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PHOTOS: Views from the International Space Station

Last updated on: September 23, 2011 14:28 IST

PHOTOS: Views from the International Space Station

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Rediff.com showcases some brilliant snaps taken from the International Space Station of our planet

The bright sun, a portion of the International Space Station and Earth's horizon are featured in this image photographed during the STS-134 mission's fourth spacewalk in May 2011.

The image was taken using a fish-eye lens attached to an electronic still camera.

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Photographs: NASA
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Thin Blue Line

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Using a digital still camera, the International Space Station Expedition Three crew captured a setting sun and the thin blue airglow line at Earth's horizon. Some of the station's components are silhouetted in the foreground.

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Photographs: NASA
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Katia from space

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Katia was a tropical storm gathering energy over the Atlantic Ocean when one of the Expedition 28 crew took this photo on August 31, 2011, from aboard the International Space Station.

The picture, taken with a 12-mm focal length, was captured at 14:09:01 GMT. Later in the day Katia was upgraded to hurricane status. 

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Photographs: NASA
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This is what the moon looks like from space

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On July 31, 2011, when Expedition 28 astronaut Ron Garan aboard the International Space Station looked out his window, this is what he saw: the moon. And, he saw it 16 times.

Said Garan, "We had simultaneous sunsets and moonsets." For Garan and the rest of the station crew, this extraordinary event is a daily occurrence. Since the station orbits the Earth every 90 minutes, each day the crew experiences this about 16 times a day.

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Photographs: NASA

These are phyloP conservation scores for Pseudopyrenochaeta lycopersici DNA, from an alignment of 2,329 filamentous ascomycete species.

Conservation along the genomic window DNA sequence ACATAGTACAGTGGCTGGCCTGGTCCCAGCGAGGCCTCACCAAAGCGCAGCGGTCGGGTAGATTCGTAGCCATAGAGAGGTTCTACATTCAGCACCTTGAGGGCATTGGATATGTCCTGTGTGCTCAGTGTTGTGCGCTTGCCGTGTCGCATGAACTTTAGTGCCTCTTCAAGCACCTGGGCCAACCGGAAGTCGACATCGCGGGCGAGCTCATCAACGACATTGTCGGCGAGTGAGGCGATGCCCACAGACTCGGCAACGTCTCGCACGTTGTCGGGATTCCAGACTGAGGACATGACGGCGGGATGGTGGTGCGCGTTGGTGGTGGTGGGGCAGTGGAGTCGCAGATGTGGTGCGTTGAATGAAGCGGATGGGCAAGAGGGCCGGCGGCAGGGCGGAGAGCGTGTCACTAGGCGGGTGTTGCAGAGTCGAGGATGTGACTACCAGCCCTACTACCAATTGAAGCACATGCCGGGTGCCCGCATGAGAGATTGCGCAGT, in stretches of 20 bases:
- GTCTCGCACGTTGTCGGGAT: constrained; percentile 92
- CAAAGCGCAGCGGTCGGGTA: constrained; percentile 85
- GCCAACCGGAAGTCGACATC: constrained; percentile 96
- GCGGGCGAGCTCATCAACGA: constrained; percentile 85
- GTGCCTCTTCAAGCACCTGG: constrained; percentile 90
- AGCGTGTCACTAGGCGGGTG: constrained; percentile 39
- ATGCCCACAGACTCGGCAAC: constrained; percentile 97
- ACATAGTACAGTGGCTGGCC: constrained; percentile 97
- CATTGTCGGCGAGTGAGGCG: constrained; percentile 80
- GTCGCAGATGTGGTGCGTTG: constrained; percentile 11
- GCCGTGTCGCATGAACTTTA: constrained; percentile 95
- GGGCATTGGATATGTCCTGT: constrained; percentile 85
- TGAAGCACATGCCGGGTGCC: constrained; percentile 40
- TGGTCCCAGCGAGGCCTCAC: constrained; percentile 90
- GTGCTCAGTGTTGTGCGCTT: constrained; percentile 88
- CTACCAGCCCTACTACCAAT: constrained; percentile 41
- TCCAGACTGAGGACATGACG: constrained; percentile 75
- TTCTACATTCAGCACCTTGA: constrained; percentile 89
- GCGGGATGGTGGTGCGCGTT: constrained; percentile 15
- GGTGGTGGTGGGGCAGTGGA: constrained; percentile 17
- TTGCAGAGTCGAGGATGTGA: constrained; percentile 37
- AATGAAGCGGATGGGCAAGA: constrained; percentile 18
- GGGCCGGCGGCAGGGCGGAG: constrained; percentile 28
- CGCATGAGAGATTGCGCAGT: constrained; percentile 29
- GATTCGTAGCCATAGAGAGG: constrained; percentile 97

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Lightning over Brazil

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The European Space Agency's Paolo Nespoli took this image of lightning over Brazil as seen from the International Space Station in January 2011.

Nespoli, a member of the Expedition 27 crew, first visited the station in 2007 as a member of the STS-120 crew aboard space shuttle Discovery to deliver the Italian-built Harmony node.

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Photographs: NASA
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Nile river delta at night

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One of the fascinating aspects of viewing Earth at night is how well the lights show the distribution of people. In this view of Egypt, the population is shown to be almost completely concentrated along the Nile Valley, just a small percentage of the country's land area.

The Nile River and its delta look like a brilliant, long-stemmed flower in this photograph of the southeastern Mediterranean Sea, as seen from the International Space Station. The Cairo metropolitan area forms a particularly bright base of the flower. The smaller cities and towns within the Nile Delta tend to be hard to see amidst the dense agricultural vegetation during the day. However, these settled areas and the connecting roads between them become clearly visible at night. Likewise, urbanized regions and infrastructure along the Nile River becomes apparent.

Scattered blue-grey clouds cover the Mediterranean Sea and the Sinai, while much of northeastern Africa is cloud-free. The thin yellow-brown band tracing the Earth's curvature at the top of the image is airglow, a faint band of light emission that results from the interaction of atmospheric atoms and molecules with solar radiation at an altitude of approximately 60 miles (100 kilometers).

This astronaut photograph was taken by the Expedition 25 crew on October 28, 2010, with a Nikon D3S digital camera using a 16 mm lens.

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Photographs: NASA
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Celestial mountains

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The Tien Shan mountain range is one of the largest continuous mountain ranges in the world, extending approximately 1,550 miles (2,500 kilometers) roughly east-west across Central Asia. This image taken by the Expedition 27 crew aboard the International Space Station provides a view of the central Tien Shan, about 40 miles (64 kilometers) east of where the borders of China, Kyrgyzstan, and Kazakhstan meet.

The uplift of the Tien Shan, which means celestial mountains in Chinese, like the Himalayas to the south, results from the ongoing collision between the Eurasian and Indian tectonic plates. The rugged topography of the range is the result of subsequent erosion by water, wind and, in the highest parts of the range, active glaciers.

Two high peaks of the central Tien Shan are identifiable in the image. Xuelian Feng has a summit of 21,414 feet (6,527 meters) above sea level. To the east, the aptly-named Peak 6231 has a summit 6,231 meters, or 20,443 feet, above sea level.

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Photographs: NASA
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